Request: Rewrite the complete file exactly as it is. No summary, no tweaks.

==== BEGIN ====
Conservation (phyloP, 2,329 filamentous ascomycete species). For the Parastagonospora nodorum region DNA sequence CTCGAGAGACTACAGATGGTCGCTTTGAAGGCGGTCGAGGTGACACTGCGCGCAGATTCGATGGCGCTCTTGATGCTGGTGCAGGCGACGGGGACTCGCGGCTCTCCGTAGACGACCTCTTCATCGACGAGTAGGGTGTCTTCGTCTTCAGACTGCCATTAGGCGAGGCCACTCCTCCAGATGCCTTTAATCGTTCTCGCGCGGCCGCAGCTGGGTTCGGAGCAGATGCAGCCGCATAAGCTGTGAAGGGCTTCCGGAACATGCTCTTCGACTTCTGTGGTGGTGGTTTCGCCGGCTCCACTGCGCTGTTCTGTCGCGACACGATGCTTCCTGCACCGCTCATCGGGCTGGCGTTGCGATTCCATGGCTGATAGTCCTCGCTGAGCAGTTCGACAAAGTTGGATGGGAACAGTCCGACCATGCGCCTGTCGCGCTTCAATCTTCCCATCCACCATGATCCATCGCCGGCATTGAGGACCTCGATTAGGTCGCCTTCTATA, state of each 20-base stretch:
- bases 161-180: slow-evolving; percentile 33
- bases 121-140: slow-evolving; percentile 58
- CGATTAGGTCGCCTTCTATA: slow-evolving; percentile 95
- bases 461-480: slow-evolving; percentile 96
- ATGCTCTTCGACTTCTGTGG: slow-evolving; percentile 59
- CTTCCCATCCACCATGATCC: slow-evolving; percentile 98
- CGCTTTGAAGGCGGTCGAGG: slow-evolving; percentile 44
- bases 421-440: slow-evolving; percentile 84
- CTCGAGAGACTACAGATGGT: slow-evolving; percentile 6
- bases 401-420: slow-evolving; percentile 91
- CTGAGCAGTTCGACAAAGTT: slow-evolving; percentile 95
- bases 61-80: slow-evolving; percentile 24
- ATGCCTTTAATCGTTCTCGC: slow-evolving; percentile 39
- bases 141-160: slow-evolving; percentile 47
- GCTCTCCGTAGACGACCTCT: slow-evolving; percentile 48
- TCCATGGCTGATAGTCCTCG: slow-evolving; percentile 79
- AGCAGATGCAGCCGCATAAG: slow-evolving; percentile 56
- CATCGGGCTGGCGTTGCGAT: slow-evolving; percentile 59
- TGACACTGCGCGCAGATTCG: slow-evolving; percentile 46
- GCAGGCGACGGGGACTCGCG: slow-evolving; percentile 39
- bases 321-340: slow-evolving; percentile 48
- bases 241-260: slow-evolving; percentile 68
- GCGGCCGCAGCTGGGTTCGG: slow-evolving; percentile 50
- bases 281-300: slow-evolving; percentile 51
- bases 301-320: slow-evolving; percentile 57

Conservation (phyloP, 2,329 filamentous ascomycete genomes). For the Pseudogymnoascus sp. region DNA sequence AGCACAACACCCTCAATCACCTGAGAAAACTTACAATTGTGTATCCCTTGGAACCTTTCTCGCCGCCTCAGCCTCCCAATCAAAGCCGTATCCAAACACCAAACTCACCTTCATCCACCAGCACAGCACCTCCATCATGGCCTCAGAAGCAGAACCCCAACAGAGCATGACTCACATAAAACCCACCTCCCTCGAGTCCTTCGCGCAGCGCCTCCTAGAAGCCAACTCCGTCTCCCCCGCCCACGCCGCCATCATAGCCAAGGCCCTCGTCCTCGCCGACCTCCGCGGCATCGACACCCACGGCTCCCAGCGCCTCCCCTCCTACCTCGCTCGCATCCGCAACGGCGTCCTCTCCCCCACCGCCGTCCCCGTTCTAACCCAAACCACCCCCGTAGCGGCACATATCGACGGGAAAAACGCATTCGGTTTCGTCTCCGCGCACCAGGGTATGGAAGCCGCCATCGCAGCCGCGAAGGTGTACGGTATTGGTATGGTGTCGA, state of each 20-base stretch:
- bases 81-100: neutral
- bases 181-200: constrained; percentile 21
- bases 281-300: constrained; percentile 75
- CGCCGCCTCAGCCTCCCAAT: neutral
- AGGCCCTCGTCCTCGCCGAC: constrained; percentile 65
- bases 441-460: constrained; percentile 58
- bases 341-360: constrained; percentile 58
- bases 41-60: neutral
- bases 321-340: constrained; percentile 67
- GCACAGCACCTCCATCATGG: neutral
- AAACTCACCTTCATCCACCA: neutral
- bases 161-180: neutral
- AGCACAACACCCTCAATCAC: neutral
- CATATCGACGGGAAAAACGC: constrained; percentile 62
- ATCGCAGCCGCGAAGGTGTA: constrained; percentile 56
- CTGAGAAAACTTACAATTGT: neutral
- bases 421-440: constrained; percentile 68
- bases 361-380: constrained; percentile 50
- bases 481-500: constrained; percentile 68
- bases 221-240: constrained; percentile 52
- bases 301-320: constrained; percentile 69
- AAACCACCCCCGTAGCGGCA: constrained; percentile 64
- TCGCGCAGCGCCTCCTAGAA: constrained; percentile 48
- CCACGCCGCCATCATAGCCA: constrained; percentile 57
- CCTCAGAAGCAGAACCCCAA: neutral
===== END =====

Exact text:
Conservation (phyloP, 2,329 filamentous ascomycete species). For the Parastagonospora nodorum region DNA sequence CTCGAGAGACTACAGATGGTCGCTTTGAAGGCGGTCGAGGTGACACTGCGCGCAGATTCGATGGCGCTCTTGATGCTGGTGCAGGCGACGGGGACTCGCGGCTCTCCGTAGACGACCTCTTCATCGACGAGTAGGGTGTCTTCGTCTTCAGACTGCCATTAGGCGAGGCCACTCCTCCAGATGCCTTTAATCGTTCTCGCGCGGCCGCAGCTGGGTTCGGAGCAGATGCAGCCGCATAAGCTGTGAAGGGCTTCCGGAACATGCTCTTCGACTTCTGTGGTGGTGGTTTCGCCGGCTCCACTGCGCTGTTCTGTCGCGACACGATGCTTCCTGCACCGCTCATCGGGCTGGCGTTGCGATTCCATGGCTGATAGTCCTCGCTGAGCAGTTCGACAAAGTTGGATGGGAACAGTCCGACCATGCGCCTGTCGCGCTTCAATCTTCCCATCCACCATGATCCATCGCCGGCATTGAGGACCTCGATTAGGTCGCCTTCTATA, state of each 20-base stretch:
- bases 161-180: slow-evolving; percentile 33
- bases 121-140: slow-evolving; percentile 58
- CGATTAGGTCGCCTTCTATA: slow-evolving; percentile 95
- bases 461-480: slow-evolving; percentile 96
- ATGCTCTTCGACTTCTGTGG: slow-evolving; percentile 59
- CTTCCCATCCACCATGATCC: slow-evolving; percentile 98
- CGCTTTGAAGGCGGTCGAGG: slow-evolving; percentile 44
- bases 421-440: slow-evolving; percentile 84
- CTCGAGAGACTACAGATGGT: slow-evolving; percentile 6
- bases 401-420: slow-evolving; percentile 91
- CTGAGCAGTTCGACAAAGTT: slow-evolving; percentile 95
- bases 61-80: slow-evolving; percentile 24
- ATGCCTTTAATCGTTCTCGC: slow-evolving; percentile 39
- bases 141-160: slow-evolving; percentile 47
- GCTCTCCGTAGACGACCTCT: slow-evolving; percentile 48
- TCCATGGCTGATAGTCCTCG: slow-evolving; percentile 79
- AGCAGATGCAGCCGCATAAG: slow-evolving; percentile 56
- CATCGGGCTGGCGTTGCGAT: slow-evolving; percentile 59
- TGACACTGCGCGCAGATTCG: slow-evolving; percentile 46
- GCAGGCGACGGGGACTCGCG: slow-evolving; percentile 39
- bases 321-340: slow-evolving; percentile 48
- bases 241-260: slow-evolving; percentile 68
- GCGGCCGCAGCTGGGTTCGG: slow-evolving; percentile 50
- bases 281-300: slow-evolving; percentile 51
- bases 301-320: slow-evolving; percentile 57

Conservation (phyloP, 2,329 filamentous ascomycete genomes). For the Pseudogymnoascus sp. region DNA sequence AGCACAACACCCTCAATCACCTGAGAAAACTTACAATTGTGTATCCCTTGGAACCTTTCTCGCCGCCTCAGCCTCCCAATCAAAGCCGTATCCAAACACCAAACTCACCTTCATCCACCAGCACAGCACCTCCATCATGGCCTCAGAAGCAGAACCCCAACAGAGCATGACTCACATAAAACCCACCTCCCTCGAGTCCTTCGCGCAGCGCCTCCTAGAAGCCAACTCCGTCTCCCCCGCCCACGCCGCCATCATAGCCAAGGCCCTCGTCCTCGCCGACCTCCGCGGCATCGACACCCACGGCTCCCAGCGCCTCCCCTCCTACCTCGCTCGCATCCGCAACGGCGTCCTCTCCCCCACCGCCGTCCCCGTTCTAACCCAAACCACCCCCGTAGCGGCACATATCGACGGGAAAAACGCATTCGGTTTCGTCTCCGCGCACCAGGGTATGGAAGCCGCCATCGCAGCCGCGAAGGTGTACGGTATTGGTATGGTGTCGA, state of each 20-base stretch:
- bases 81-100: neutral
- bases 181-200: constrained; percentile 21
- bases 281-300: constrained; percentile 75
- CGCCGCCTCAGCCTCCCAAT: neutral
- AGGCCCTCGTCCTCGCCGAC: constrained; percentile 65
- bases 441-460: constrained; percentile 58
- bases 341-360: constrained; percentile 58
- bases 41-60: neutral
- bases 321-340: constrained; percentile 67
- GCACAGCACCTCCATCATGG: neutral
- AAACTCACCTTCATCCACCA: neutral
- bases 161-180: neutral
- AGCACAACACCCTCAATCAC: neutral
- CATATCGACGGGAAAAACGC: constrained; percentile 62
- ATCGCAGCCGCGAAGGTGTA: constrained; percentile 56
- CTGAGAAAACTTACAATTGT: neutral
- bases 421-440: constrained; percentile 68
- bases 361-380: constrained; percentile 50
- bases 481-500: constrained; percentile 68
- bases 221-240: constrained; percentile 52
- bases 301-320: constrained; percentile 69
- AAACCACCCCCGTAGCGGCA: constrained; percentile 64
- TCGCGCAGCGCCTCCTAGAA: constrained; percentile 48
- CCACGCCGCCATCATAGCCA: constrained; percentile 57
- CCTCAGAAGCAGAACCCCAA: neutral